While the run-up to the deal promised investment opportunities via public-private partnerships (the so-called ‘3Ps’), today there is still much uncertainty and little clarity about next steps. Despite the lack of details however, the new law sets a direction for how investors might deploy the mountain of dry powder on the sidelines – and that is a cause for optimism.
The bill that President Joe Biden signed into law is one of the largest infrastructure packages in U.S. history, including $550 billion in new investments for bridges, airports, waterways and roads. American banks are already preparing to help local governments issue municipal bonds and finance projects.
Unfortunately, the Act leaves Private Equity (PE) a bit in limbo because it fails to offer concrete guidance on public-private partnerships. But it certainly leaves opportunity available for 3Ps and creates a framework that might help PE finance infrastructure. For example, it boosted the U.S. Department of Transportation’s Transportation Infrastructure Finance and Innovation initiative, which facilitates public-private partnerships for transit projects, making it easier for private capital to underwrite not only roads but airports, transit-oriented housing and other developments. Smart PE managers will be looking for additional investment opportunities, especially via infrastructure-focused funds, in the coming months.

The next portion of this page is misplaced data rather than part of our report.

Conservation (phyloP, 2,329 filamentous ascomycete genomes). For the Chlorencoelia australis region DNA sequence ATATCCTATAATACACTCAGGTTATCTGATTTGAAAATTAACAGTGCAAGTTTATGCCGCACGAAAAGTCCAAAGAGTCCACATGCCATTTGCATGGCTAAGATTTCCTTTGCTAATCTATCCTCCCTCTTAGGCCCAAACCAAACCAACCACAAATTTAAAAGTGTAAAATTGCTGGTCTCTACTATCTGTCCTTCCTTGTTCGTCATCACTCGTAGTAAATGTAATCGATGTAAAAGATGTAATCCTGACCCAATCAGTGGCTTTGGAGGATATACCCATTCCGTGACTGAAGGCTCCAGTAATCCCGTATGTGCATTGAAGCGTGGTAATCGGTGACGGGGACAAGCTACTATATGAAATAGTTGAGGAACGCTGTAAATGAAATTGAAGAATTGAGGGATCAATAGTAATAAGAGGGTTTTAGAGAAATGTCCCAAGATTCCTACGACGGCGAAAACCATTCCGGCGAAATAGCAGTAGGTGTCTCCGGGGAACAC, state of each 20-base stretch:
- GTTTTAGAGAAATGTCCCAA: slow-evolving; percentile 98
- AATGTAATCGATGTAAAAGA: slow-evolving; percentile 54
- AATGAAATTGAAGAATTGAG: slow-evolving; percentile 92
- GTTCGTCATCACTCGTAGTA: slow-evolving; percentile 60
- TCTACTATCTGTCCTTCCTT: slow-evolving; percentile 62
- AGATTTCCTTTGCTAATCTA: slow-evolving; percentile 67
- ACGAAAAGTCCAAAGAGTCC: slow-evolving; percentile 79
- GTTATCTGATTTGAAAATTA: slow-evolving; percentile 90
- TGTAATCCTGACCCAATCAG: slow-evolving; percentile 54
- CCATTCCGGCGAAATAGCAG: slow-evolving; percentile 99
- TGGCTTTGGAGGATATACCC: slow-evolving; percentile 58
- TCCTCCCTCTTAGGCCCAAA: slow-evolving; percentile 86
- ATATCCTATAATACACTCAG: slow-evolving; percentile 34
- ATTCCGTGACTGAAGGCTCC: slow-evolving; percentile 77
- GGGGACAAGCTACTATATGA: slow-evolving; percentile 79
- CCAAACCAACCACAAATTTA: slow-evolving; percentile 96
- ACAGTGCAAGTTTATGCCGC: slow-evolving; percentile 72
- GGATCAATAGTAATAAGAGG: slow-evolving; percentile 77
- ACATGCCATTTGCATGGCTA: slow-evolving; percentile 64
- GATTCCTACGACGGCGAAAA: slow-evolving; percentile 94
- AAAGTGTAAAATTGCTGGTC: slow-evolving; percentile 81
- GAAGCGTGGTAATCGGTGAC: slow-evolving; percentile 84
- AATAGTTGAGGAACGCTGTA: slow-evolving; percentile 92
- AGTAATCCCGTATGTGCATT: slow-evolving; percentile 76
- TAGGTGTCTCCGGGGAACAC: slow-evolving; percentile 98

But even before this law passed, big players like Blackstone were lobbying lawmakers for structural changes to enhance these partnerships. They are now reportedly seeking to strengthen regulations with the assistance of the Global Infrastructure Investor Association to make sure the new law encourages more public-private partnerships. The feds are likely to spell out more details on that in the near future.
Unknowns aside, the new plan is crystal clear in its ESG-focused direction and the opportunities it offers to fund managers – so long as they’re ESG-ready.